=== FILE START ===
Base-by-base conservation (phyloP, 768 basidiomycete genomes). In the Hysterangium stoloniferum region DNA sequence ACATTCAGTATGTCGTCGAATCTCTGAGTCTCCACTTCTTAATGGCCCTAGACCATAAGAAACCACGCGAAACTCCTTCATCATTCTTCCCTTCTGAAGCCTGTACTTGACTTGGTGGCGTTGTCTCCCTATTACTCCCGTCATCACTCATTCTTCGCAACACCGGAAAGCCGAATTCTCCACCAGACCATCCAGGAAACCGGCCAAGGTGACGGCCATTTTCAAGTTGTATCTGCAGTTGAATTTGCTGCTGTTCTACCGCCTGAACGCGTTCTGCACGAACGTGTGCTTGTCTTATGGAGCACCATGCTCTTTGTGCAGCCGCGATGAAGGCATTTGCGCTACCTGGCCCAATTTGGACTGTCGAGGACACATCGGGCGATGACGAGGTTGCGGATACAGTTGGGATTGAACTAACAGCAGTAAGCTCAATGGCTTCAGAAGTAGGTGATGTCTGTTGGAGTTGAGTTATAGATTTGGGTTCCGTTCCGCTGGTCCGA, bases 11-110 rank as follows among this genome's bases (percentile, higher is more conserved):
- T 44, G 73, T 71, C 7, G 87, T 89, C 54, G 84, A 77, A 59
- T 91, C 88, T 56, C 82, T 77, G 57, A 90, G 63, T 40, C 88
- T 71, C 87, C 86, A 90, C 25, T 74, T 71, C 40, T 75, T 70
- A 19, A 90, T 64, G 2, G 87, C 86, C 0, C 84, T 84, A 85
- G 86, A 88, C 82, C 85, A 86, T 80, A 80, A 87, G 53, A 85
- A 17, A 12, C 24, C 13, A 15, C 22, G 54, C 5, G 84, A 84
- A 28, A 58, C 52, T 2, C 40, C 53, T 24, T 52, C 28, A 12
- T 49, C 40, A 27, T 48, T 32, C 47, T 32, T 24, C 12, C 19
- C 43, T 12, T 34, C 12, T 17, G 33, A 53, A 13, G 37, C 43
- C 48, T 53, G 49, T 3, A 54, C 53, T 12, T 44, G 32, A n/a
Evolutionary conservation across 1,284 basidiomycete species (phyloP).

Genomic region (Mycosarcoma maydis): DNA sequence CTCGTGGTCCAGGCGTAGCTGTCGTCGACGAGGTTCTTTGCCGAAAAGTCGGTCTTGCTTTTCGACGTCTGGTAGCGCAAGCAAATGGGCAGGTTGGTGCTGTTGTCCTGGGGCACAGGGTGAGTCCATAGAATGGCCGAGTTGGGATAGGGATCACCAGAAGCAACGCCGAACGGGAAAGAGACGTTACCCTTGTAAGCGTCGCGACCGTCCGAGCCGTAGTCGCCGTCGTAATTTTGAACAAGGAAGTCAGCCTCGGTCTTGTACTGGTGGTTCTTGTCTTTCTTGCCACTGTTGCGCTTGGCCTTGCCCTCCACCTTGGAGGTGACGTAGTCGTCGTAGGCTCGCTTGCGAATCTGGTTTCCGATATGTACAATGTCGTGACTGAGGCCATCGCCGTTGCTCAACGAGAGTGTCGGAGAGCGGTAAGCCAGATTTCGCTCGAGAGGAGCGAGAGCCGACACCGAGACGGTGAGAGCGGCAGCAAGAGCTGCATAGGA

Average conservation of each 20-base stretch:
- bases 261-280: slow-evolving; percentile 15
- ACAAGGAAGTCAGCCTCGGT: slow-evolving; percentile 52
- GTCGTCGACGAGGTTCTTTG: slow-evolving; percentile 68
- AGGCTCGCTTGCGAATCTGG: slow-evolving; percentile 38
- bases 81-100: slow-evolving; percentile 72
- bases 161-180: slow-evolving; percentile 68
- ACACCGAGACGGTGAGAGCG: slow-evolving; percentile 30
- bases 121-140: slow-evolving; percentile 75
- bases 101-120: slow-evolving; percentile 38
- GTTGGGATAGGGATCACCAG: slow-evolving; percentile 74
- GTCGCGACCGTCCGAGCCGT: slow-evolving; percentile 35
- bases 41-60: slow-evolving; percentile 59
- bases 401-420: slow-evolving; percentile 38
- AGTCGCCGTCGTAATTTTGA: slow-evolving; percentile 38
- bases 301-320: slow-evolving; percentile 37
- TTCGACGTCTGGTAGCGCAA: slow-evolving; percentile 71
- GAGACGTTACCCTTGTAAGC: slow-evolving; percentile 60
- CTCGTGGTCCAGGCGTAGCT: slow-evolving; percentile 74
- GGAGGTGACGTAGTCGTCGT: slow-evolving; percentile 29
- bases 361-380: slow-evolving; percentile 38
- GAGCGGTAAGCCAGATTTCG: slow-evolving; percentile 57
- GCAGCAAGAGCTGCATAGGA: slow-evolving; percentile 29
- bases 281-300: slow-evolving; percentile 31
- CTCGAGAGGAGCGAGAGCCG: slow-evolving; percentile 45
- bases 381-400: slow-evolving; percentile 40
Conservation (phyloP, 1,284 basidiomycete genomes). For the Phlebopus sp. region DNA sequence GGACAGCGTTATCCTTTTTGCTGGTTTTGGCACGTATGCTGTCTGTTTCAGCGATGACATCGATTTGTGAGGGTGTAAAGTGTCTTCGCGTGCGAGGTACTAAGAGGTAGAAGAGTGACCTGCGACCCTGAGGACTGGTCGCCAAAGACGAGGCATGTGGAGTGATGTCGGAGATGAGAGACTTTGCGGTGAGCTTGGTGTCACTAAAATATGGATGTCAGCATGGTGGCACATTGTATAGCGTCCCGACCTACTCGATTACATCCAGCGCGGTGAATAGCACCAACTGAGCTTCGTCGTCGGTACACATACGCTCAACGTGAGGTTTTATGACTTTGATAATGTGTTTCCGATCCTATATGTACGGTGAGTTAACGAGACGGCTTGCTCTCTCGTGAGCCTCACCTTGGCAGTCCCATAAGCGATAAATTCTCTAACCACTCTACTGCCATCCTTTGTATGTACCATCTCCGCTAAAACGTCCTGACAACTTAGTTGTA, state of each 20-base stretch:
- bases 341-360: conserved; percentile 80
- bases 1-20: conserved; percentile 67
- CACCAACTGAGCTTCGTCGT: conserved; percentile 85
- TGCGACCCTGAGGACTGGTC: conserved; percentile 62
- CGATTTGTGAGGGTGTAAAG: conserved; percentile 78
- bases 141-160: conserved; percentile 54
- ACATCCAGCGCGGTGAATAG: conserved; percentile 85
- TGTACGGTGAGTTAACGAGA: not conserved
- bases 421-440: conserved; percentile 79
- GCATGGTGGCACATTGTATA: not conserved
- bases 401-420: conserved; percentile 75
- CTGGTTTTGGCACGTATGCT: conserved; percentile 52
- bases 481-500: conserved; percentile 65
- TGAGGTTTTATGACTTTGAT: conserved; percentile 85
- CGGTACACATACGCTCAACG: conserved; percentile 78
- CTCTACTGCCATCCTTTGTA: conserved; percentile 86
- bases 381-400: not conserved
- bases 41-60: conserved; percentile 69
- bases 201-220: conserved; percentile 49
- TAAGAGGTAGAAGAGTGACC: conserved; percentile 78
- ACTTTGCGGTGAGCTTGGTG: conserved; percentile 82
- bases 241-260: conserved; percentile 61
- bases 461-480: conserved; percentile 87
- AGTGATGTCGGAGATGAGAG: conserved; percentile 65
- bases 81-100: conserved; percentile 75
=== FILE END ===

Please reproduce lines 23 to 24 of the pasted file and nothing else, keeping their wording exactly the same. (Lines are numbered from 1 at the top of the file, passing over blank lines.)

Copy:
- bases 101-120: slow-evolving; percentile 38
- GTTGGGATAGGGATCACCAG: slow-evolving; percentile 74